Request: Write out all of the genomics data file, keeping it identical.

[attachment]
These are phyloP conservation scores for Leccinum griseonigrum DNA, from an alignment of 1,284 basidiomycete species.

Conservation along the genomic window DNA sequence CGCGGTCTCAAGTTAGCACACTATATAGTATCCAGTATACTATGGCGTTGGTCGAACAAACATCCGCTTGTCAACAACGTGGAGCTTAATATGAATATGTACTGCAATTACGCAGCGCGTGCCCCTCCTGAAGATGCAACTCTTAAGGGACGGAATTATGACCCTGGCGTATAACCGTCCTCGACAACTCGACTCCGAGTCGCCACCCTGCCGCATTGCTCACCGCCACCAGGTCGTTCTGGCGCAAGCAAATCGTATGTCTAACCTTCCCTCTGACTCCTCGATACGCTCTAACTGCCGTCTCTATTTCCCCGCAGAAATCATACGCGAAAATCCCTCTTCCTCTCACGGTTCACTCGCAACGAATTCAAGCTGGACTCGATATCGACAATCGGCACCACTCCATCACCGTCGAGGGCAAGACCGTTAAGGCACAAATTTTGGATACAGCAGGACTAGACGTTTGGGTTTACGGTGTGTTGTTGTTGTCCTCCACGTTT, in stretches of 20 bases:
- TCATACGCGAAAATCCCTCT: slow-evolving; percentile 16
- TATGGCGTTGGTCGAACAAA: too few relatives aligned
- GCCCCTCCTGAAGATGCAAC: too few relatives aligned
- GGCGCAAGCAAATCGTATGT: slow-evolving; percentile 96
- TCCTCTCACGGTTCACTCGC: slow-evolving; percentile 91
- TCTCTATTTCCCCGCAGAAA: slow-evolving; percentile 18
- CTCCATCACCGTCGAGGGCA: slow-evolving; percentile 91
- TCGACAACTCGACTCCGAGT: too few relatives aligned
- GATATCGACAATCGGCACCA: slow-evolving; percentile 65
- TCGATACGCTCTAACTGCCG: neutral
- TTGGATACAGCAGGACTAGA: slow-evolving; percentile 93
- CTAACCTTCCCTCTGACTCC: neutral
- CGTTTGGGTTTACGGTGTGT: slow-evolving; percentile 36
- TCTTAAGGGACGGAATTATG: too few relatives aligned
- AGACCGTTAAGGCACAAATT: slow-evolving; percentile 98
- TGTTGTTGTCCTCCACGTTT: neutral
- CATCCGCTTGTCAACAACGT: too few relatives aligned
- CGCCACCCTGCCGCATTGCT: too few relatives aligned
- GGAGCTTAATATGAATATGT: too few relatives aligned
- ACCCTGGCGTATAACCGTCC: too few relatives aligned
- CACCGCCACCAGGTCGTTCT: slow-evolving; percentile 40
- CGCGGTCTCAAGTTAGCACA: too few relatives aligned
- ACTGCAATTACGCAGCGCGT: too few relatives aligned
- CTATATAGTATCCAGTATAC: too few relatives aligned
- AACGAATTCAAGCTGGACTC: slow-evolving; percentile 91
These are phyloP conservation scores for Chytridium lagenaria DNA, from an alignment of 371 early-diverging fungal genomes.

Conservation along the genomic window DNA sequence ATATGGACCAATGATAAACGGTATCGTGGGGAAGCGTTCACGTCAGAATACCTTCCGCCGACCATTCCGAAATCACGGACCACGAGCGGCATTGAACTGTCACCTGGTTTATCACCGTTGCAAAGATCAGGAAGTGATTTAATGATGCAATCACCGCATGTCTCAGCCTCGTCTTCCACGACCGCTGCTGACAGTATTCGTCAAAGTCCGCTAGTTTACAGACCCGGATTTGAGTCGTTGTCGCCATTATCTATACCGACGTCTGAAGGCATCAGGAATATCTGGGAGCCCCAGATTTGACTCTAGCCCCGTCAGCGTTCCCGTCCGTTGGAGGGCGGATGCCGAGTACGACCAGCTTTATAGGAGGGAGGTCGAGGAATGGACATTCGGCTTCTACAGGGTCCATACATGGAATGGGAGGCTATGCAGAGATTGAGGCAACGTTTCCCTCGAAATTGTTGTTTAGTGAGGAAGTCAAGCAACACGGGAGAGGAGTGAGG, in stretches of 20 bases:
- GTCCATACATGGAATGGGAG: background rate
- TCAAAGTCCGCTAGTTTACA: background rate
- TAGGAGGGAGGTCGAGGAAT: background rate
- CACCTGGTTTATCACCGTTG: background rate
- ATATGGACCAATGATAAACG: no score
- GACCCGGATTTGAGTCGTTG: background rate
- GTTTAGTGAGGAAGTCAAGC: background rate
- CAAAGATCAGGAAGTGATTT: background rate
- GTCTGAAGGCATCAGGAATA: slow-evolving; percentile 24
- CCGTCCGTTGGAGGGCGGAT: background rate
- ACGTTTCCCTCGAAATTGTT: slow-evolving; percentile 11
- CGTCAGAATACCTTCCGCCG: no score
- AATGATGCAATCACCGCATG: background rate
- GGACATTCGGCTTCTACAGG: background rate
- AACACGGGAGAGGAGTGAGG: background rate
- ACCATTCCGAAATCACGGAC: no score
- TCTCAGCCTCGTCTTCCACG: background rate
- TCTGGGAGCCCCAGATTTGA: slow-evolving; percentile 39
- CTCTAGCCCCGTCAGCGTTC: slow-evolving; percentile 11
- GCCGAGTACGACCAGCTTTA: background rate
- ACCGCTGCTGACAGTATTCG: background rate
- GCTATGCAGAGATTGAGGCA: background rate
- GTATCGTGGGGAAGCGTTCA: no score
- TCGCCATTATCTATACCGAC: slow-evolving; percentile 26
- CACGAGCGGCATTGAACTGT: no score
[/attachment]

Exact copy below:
These are phyloP conservation scores for Leccinum griseonigrum DNA, from an alignment of 1,284 basidiomycete species.

Conservation along the genomic window DNA sequence CGCGGTCTCAAGTTAGCACACTATATAGTATCCAGTATACTATGGCGTTGGTCGAACAAACATCCGCTTGTCAACAACGTGGAGCTTAATATGAATATGTACTGCAATTACGCAGCGCGTGCCCCTCCTGAAGATGCAACTCTTAAGGGACGGAATTATGACCCTGGCGTATAACCGTCCTCGACAACTCGACTCCGAGTCGCCACCCTGCCGCATTGCTCACCGCCACCAGGTCGTTCTGGCGCAAGCAAATCGTATGTCTAACCTTCCCTCTGACTCCTCGATACGCTCTAACTGCCGTCTCTATTTCCCCGCAGAAATCATACGCGAAAATCCCTCTTCCTCTCACGGTTCACTCGCAACGAATTCAAGCTGGACTCGATATCGACAATCGGCACCACTCCATCACCGTCGAGGGCAAGACCGTTAAGGCACAAATTTTGGATACAGCAGGACTAGACGTTTGGGTTTACGGTGTGTTGTTGTTGTCCTCCACGTTT, in stretches of 20 bases:
- TCATACGCGAAAATCCCTCT: slow-evolving; percentile 16
- TATGGCGTTGGTCGAACAAA: too few relatives aligned
- GCCCCTCCTGAAGATGCAAC: too few relatives aligned
- GGCGCAAGCAAATCGTATGT: slow-evolving; percentile 96
- TCCTCTCACGGTTCACTCGC: slow-evolving; percentile 91
- TCTCTATTTCCCCGCAGAAA: slow-evolving; percentile 18
- CTCCATCACCGTCGAGGGCA: slow-evolving; percentile 91
- TCGACAACTCGACTCCGAGT: too few relatives aligned
- GATATCGACAATCGGCACCA: slow-evolving; percentile 65
- TCGATACGCTCTAACTGCCG: neutral
- TTGGATACAGCAGGACTAGA: slow-evolving; percentile 93
- CTAACCTTCCCTCTGACTCC: neutral
- CGTTTGGGTTTACGGTGTGT: slow-evolving; percentile 36
- TCTTAAGGGACGGAATTATG: too few relatives aligned
- AGACCGTTAAGGCACAAATT: slow-evolving; percentile 98
- TGTTGTTGTCCTCCACGTTT: neutral
- CATCCGCTTGTCAACAACGT: too few relatives aligned
- CGCCACCCTGCCGCATTGCT: too few relatives aligned
- GGAGCTTAATATGAATATGT: too few relatives aligned
- ACCCTGGCGTATAACCGTCC: too few relatives aligned
- CACCGCCACCAGGTCGTTCT: slow-evolving; percentile 40
- CGCGGTCTCAAGTTAGCACA: too few relatives aligned
- ACTGCAATTACGCAGCGCGT: too few relatives aligned
- CTATATAGTATCCAGTATAC: too few relatives aligned
- AACGAATTCAAGCTGGACTC: slow-evolving; percentile 91
These are phyloP conservation scores for Chytridium lagenaria DNA, from an alignment of 371 early-diverging fungal genomes.

Conservation along the genomic window DNA sequence ATATGGACCAATGATAAACGGTATCGTGGGGAAGCGTTCACGTCAGAATACCTTCCGCCGACCATTCCGAAATCACGGACCACGAGCGGCATTGAACTGTCACCTGGTTTATCACCGTTGCAAAGATCAGGAAGTGATTTAATGATGCAATCACCGCATGTCTCAGCCTCGTCTTCCACGACCGCTGCTGACAGTATTCGTCAAAGTCCGCTAGTTTACAGACCCGGATTTGAGTCGTTGTCGCCATTATCTATACCGACGTCTGAAGGCATCAGGAATATCTGGGAGCCCCAGATTTGACTCTAGCCCCGTCAGCGTTCCCGTCCGTTGGAGGGCGGATGCCGAGTACGACCAGCTTTATAGGAGGGAGGTCGAGGAATGGACATTCGGCTTCTACAGGGTCCATACATGGAATGGGAGGCTATGCAGAGATTGAGGCAACGTTTCCCTCGAAATTGTTGTTTAGTGAGGAAGTCAAGCAACACGGGAGAGGAGTGAGG, in stretches of 20 bases:
- GTCCATACATGGAATGGGAG: background rate
- TCAAAGTCCGCTAGTTTACA: background rate
- TAGGAGGGAGGTCGAGGAAT: background rate
- CACCTGGTTTATCACCGTTG: background rate
- ATATGGACCAATGATAAACG: no score
- GACCCGGATTTGAGTCGTTG: background rate
- GTTTAGTGAGGAAGTCAAGC: background rate
- CAAAGATCAGGAAGTGATTT: background rate
- GTCTGAAGGCATCAGGAATA: slow-evolving; percentile 24
- CCGTCCGTTGGAGGGCGGAT: background rate
- ACGTTTCCCTCGAAATTGTT: slow-evolving; percentile 11
- CGTCAGAATACCTTCCGCCG: no score
- AATGATGCAATCACCGCATG: background rate
- GGACATTCGGCTTCTACAGG: background rate
- AACACGGGAGAGGAGTGAGG: background rate
- ACCATTCCGAAATCACGGAC: no score
- TCTCAGCCTCGTCTTCCACG: background rate
- TCTGGGAGCCCCAGATTTGA: slow-evolving; percentile 39
- CTCTAGCCCCGTCAGCGTTC: slow-evolving; percentile 11
- GCCGAGTACGACCAGCTTTA: background rate
- ACCGCTGCTGACAGTATTCG: background rate
- GCTATGCAGAGATTGAGGCA: background rate
- GTATCGTGGGGAAGCGTTCA: no score
- TCGCCATTATCTATACCGAC: slow-evolving; percentile 26
- CACGAGCGGCATTGAACTGT: no score